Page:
Gangster films are violent, that is accepted. But Coppola and Scorsese have a way of turning even the most off-putting bit of violence into something really stylish and cinematic. The way De Palma handles the chainsaw scene, 24 minutes within the movie, is just plain ugly. ‘Now the leg huh’, remarks the sadistic Hector as he puts the saw in Tony Montana’s friend. This scene alone puts ‘Scarface’ in the extreme cinema league. And films that are extreme in this sense are rarely considered as Academy Award contenders.

2. The general ugliness
Scarface 2 - Ugly Car
Most of it is done deliberately, but the look and feel of ‘Scarface’ is just ugly dugly. That shirt that Montana is wearing, holy Christ! Also look at the sets. Miami in the eighties is just terrible. From the refugee camp where Montana and his partners murder the communist Rebenga, to the Miami Beach area where they start their careers as drug runners, these locations are just god awful. The language doesn’t help either: ‘Why don’t you try sticking your head up your ass, see if it fits’, Montana tells Hector. Can you hear Vito Corleone utter such a line? Or how about this one: ‘This town is like a great big pussy just waiting to get fucked.’ That doesn’t sound like ‘Casablanca’ does it? Last but not least: the music. From the cringe worthy synthesizer sounds to eighties hits like ‘She’s on Fire’. It is so wrong, it’s right.

3. The general foulness
Scarface 3 - The Clown
‘Scarface’ is in the end a very cynical movie in which the American Dream can only be achieved through extreme violence and corruption. Tony’s quest for power leads to ton’s of dead bodies: even a clown is whacked for god’s sake! A world in which a vile assassin like Tony Montana is the ultimate hero, is just very hard to accept. And the film gets uglier and uglier as it progresses. Tony’s drunken diner speech is the ultimate example of the repellent worldview on display. ‘Is this it? That’s what it’s all about, Manny? Eating, drinking, fucking, sucking? Snorting? Then what? You’re 50. You got a bag for a belly. You got tits, you need a bra. They got hair on them. You got a liver, they got spots on it, and you’re eating this fucking shit, looking like these rich fucking mummies in here… Look at that. A junkie. I got a fucking junkie for a wife. She don’t eat nothing. Sleeps all day with them black shades on. Wakes up with a Quaalude, and who won’t fuck me ‘cause she’s in a coma. I can’t even have a kid with her, Manny. Her womb is so polluted; I can’t even have a fucking little baby with her!’ It is kind of depressing when he puts it like that.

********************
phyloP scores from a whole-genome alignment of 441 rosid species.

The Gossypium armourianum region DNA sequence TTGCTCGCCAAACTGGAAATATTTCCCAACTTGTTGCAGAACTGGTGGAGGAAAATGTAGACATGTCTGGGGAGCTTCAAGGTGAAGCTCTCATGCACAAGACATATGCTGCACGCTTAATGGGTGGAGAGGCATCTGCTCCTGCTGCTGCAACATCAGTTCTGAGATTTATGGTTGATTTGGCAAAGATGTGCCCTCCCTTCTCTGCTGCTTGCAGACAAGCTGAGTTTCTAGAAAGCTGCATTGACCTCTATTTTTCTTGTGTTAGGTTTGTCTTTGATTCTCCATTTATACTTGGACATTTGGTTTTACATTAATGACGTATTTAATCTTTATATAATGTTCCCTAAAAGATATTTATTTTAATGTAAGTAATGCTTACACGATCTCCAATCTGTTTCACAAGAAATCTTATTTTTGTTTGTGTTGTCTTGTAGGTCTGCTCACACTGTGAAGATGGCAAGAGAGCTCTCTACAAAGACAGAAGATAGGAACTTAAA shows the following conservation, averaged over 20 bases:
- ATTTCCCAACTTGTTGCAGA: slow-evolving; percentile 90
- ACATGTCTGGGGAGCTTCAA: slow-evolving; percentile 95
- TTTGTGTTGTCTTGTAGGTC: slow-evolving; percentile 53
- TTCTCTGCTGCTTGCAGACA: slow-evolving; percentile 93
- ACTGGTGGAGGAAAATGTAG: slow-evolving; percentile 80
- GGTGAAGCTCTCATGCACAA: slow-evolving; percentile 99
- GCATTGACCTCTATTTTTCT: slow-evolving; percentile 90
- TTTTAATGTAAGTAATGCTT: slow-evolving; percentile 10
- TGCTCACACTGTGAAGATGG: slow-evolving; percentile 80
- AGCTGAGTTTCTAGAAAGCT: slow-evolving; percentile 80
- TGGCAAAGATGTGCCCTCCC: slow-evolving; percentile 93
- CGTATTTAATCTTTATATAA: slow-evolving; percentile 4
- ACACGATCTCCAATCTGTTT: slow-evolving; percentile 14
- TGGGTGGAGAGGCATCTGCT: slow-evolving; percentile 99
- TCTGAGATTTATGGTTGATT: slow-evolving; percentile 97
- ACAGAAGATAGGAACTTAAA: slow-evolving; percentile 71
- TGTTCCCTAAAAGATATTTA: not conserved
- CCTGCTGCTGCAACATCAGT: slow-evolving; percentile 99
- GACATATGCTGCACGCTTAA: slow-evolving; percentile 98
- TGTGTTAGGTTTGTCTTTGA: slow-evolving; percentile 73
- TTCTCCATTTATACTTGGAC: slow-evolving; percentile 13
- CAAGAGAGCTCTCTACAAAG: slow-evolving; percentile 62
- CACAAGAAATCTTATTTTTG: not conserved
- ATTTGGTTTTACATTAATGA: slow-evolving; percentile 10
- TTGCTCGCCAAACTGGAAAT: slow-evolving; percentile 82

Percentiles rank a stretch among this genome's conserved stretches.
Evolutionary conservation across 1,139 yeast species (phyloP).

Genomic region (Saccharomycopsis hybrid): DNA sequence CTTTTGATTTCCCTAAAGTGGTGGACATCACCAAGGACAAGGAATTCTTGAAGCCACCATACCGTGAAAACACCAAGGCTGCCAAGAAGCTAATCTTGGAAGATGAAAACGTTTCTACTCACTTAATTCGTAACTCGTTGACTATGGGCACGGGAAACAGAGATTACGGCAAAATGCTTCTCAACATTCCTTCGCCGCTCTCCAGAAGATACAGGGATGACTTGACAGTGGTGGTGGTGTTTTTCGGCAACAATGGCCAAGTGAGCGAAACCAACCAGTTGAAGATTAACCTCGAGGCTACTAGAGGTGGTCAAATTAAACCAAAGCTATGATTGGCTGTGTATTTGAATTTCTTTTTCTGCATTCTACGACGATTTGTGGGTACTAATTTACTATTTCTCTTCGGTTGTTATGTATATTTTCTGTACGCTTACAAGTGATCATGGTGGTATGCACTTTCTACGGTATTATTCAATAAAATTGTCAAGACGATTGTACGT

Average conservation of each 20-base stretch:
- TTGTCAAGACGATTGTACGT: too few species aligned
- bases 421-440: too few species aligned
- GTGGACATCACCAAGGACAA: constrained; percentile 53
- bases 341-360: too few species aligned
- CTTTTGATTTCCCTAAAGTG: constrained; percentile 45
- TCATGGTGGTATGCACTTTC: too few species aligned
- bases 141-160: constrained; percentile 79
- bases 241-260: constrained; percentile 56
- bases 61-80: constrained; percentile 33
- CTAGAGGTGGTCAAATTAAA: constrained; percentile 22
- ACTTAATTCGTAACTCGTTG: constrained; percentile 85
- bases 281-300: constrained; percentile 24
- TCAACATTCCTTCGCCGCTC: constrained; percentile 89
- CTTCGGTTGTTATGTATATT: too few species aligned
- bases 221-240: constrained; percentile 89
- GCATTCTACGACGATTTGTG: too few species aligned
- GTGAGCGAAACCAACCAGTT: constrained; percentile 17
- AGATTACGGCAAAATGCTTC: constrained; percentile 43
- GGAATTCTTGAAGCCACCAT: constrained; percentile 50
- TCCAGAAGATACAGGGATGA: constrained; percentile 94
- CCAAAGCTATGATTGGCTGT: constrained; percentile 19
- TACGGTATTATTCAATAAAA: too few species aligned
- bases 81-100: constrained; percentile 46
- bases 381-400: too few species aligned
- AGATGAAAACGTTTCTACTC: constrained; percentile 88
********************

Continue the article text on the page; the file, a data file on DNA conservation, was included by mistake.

4. The sister storyline
Scarface 4 - Sister Shooting at Tony
Incest is never a pleasant topic, and even though nothing actually happens sexually between Tony and his sister Gina, it still raises some controversy. It also adds further to the already unpleasant vibe that the movie creates. Tony’s sickening jealousy of every man who even looks at his sister, let alone touches her, leads to aggression and eventually the murder on his best friend Manny. One of the hardest parts to watch involves Gina walking into Tony’s study, undressed, asking him to fuck her while shooting at him.

5. The over-the-top climax
Scarface 5 - Climax
The climax of ‘Scarface’ is so over the top that it is hard to comprehend during the first viewing. Many gangster films end with a massacre, but this is Rambo on cocaine. Fitting how this ending may be, it is so much of everything, that it may affect the judgment of its more critical audience.

None of this really matters though. ‘Scarface’ is a true classic. And though it may not always be appreciated as it should, ‘every dog has its day.’ ‘Scarface’ could go right to the top.